November 25, 2007

How to Play in Club Tournaments

So, you are going off to a big club tournament, crawling with a number of college programs there to scout you. Should you play any different at this big tournament, than the local one you were at last week where the only people there were parents?

The answer - No and Yes.

First the No: You do not have the power to significantly change how well you play - other than having a slighter better match or slightly worse match, you are still the same player no matter what venue you are in. Since you cannot instantly elevate your skills to the next level, do not even worry about trying to play 'better' in the big tournament. Let go of that thought because all it will do is create unwanted pressure.

Now the Yes: You need to display your best volleyball identity at the large tournaments where college programs are evaluating Prospective Student Athletes (PSA's). This is no different than going out on a date - you can't change who you are, but you can look and act your best. In a very real sense, you are making a non-verbal statement to all the college coaches about you as a volleyball player and as a person.

As direct as this may sound, if you have reached the Club volleyball playing age where college coaches are significant (17's and older), you must respect what these big tournaments represent. You and/or your parents have invested money (sometimes a lot of money) into providing this opportunity of displaying your talent to individuals who will pay for all of your expenses to graduate from college. This is the time and place to be the best version of yourself.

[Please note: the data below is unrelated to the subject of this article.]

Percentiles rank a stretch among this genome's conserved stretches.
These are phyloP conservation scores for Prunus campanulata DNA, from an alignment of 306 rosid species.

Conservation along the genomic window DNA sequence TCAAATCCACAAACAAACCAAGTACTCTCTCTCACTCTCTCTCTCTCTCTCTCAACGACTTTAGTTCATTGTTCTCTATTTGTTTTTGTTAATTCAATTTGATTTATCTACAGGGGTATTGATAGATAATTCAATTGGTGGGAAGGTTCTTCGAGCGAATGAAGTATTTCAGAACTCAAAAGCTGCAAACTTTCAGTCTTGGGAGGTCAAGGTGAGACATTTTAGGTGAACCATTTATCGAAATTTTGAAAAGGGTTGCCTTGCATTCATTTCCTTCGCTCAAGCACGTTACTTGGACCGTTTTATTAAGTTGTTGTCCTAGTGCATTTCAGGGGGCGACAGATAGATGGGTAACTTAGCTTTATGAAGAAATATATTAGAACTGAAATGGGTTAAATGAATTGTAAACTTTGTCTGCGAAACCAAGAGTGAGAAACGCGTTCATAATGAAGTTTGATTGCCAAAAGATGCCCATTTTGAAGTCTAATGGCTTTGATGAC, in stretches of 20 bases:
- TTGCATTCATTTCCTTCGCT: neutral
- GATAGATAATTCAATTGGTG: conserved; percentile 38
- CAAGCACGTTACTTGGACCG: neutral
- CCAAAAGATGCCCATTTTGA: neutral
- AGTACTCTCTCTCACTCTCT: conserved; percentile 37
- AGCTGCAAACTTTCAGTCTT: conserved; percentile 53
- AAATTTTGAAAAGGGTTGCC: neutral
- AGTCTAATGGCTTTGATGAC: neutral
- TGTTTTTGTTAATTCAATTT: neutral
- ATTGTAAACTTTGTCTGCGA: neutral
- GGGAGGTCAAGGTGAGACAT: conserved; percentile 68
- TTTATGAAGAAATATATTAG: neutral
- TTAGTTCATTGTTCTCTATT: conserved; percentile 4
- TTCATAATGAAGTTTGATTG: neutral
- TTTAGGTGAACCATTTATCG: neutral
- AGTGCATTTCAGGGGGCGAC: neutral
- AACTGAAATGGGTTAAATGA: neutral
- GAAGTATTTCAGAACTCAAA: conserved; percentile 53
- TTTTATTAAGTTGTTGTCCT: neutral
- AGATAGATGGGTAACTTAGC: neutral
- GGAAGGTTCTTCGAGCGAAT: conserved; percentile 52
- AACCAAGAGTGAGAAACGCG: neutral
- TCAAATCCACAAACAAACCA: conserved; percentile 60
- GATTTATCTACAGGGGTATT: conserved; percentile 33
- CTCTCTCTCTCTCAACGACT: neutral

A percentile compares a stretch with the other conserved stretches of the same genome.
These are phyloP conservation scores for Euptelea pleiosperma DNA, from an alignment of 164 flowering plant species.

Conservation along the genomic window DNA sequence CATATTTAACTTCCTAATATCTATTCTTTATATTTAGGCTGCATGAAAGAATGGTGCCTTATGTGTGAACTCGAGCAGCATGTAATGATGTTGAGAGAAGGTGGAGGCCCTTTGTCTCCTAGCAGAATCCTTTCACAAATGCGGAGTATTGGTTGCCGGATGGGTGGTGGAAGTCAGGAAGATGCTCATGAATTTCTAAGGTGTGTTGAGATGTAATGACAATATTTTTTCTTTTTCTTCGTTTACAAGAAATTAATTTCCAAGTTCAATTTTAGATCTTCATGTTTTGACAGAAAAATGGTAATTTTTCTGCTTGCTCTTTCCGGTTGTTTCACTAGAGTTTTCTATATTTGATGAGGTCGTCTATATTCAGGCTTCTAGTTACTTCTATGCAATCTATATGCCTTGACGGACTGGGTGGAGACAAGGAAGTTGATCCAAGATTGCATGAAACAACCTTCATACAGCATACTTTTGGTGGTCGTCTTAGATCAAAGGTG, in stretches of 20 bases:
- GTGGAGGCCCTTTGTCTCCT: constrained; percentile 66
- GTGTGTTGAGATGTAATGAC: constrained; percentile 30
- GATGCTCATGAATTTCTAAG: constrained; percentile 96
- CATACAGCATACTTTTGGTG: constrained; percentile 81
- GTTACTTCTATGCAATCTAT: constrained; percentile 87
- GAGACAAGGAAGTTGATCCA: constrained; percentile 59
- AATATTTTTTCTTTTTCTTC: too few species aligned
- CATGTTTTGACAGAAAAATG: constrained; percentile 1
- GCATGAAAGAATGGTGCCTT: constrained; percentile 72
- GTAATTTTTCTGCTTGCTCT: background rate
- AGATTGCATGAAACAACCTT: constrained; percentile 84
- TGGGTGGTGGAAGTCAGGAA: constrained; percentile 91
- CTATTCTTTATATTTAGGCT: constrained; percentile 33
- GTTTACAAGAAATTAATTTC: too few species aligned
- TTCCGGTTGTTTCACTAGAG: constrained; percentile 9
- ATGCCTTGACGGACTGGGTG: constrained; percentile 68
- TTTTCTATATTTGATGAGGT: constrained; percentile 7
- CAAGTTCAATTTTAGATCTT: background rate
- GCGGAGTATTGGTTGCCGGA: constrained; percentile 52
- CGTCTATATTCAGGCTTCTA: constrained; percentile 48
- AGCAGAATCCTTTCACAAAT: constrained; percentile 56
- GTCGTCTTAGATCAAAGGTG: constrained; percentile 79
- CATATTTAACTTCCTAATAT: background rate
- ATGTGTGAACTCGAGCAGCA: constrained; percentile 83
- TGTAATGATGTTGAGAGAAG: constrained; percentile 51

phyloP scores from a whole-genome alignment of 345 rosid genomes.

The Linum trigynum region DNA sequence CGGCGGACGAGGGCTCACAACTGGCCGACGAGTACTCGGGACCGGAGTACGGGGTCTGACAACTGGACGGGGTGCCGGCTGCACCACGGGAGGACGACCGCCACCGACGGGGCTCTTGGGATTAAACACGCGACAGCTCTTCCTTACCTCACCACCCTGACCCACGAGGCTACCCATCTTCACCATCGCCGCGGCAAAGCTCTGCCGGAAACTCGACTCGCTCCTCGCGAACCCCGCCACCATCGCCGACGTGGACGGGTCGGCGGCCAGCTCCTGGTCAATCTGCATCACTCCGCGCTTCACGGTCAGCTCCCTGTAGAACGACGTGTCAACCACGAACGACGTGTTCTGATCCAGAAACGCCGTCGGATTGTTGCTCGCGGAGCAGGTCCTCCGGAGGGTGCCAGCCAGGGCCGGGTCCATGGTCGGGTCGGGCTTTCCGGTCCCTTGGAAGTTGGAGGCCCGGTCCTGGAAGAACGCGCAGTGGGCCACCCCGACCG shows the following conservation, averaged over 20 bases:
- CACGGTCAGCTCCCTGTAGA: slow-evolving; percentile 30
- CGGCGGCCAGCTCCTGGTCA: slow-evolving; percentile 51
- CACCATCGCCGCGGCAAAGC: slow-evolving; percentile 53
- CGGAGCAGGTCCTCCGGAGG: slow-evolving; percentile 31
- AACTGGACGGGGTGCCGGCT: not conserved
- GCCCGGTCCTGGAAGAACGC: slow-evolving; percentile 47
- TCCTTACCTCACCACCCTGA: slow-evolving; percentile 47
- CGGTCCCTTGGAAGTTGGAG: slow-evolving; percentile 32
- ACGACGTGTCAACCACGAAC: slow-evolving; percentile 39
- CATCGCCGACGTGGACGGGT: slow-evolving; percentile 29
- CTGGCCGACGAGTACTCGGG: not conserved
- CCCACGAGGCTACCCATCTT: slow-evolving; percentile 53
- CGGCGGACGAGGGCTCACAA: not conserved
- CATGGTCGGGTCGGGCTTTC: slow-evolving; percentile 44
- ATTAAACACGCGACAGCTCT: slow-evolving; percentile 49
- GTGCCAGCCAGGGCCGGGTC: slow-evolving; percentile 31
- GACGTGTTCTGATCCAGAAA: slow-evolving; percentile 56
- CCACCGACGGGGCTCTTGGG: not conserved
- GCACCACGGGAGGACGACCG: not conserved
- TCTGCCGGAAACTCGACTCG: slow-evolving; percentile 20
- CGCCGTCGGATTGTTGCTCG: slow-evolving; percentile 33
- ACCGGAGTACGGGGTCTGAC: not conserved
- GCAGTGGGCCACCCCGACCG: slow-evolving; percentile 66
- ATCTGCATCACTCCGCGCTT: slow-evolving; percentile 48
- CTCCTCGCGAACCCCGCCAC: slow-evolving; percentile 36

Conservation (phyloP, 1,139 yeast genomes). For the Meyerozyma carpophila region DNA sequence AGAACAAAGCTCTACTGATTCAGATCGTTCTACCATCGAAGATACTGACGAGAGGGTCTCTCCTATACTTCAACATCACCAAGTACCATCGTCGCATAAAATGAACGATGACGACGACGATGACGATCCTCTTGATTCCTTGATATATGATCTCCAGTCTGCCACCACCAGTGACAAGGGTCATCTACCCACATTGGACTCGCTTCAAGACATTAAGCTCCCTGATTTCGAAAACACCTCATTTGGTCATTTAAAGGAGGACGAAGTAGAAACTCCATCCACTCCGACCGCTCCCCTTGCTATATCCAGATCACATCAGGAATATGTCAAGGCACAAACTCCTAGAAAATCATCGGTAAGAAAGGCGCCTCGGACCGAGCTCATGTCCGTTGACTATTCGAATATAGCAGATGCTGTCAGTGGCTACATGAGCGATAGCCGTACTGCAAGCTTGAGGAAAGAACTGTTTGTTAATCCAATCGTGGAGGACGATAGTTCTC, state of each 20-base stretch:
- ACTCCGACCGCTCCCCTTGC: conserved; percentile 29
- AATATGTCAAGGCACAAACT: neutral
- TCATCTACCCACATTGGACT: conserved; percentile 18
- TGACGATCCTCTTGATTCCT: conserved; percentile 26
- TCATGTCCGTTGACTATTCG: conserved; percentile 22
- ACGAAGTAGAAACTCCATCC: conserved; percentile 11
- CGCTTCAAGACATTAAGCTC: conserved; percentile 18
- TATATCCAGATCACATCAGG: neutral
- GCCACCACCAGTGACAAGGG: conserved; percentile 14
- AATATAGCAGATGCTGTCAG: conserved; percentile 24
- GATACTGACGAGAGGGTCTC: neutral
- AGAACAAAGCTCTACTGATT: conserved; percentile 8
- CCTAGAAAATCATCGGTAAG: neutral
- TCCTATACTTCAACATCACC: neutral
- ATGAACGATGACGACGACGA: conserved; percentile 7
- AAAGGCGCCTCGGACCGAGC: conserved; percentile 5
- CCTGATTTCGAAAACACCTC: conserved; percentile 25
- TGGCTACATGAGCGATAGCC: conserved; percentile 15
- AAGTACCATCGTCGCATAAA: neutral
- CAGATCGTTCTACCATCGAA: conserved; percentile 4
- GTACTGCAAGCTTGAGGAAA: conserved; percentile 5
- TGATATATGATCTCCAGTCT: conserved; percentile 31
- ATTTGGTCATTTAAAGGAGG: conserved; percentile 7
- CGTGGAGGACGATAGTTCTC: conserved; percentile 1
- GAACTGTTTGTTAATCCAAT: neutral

When trying to put forth your best face, these are things that usually impress me about players at Club tournaments:

- They are relaxed but not silly or acting goofy.

- Focus during the warm-up is evident - good effort on every touch and not looking off into the crowd.

- When they make a great play, they celebrate with their team mates.

- When their team mate makes a great play, they celebrate with that player.

- On those games when a player is struggling, they don't lose focus - no negative outbursts, no sour faces, no selfish action; they just keep working hard and staying positive.

- The wins should be celebrated and the losses should sting a little. Too many times the wins and losses are blown off, because another match is coming quickly - I need to see from a PSA that winning and losing matters.

- Being respectful of coaches and parents. No matter how great you played or how big a stud you are, parents and coaches are adults and should be treated as such.

Because of Division I rules, these Club tournaments are your tryout for college volleyball programs - Division II can have you tryout or train with the team, so coaches can get a very good feel for you as a person and player.

Please be relaxed, focus and play with sincere intensity - these are the characteristics that colleges coaches evaluate, beyond your physical ability. The good programs are very aware of your non-playing abilities because they know that bad or selfish attitudes can wreck a good physical team.

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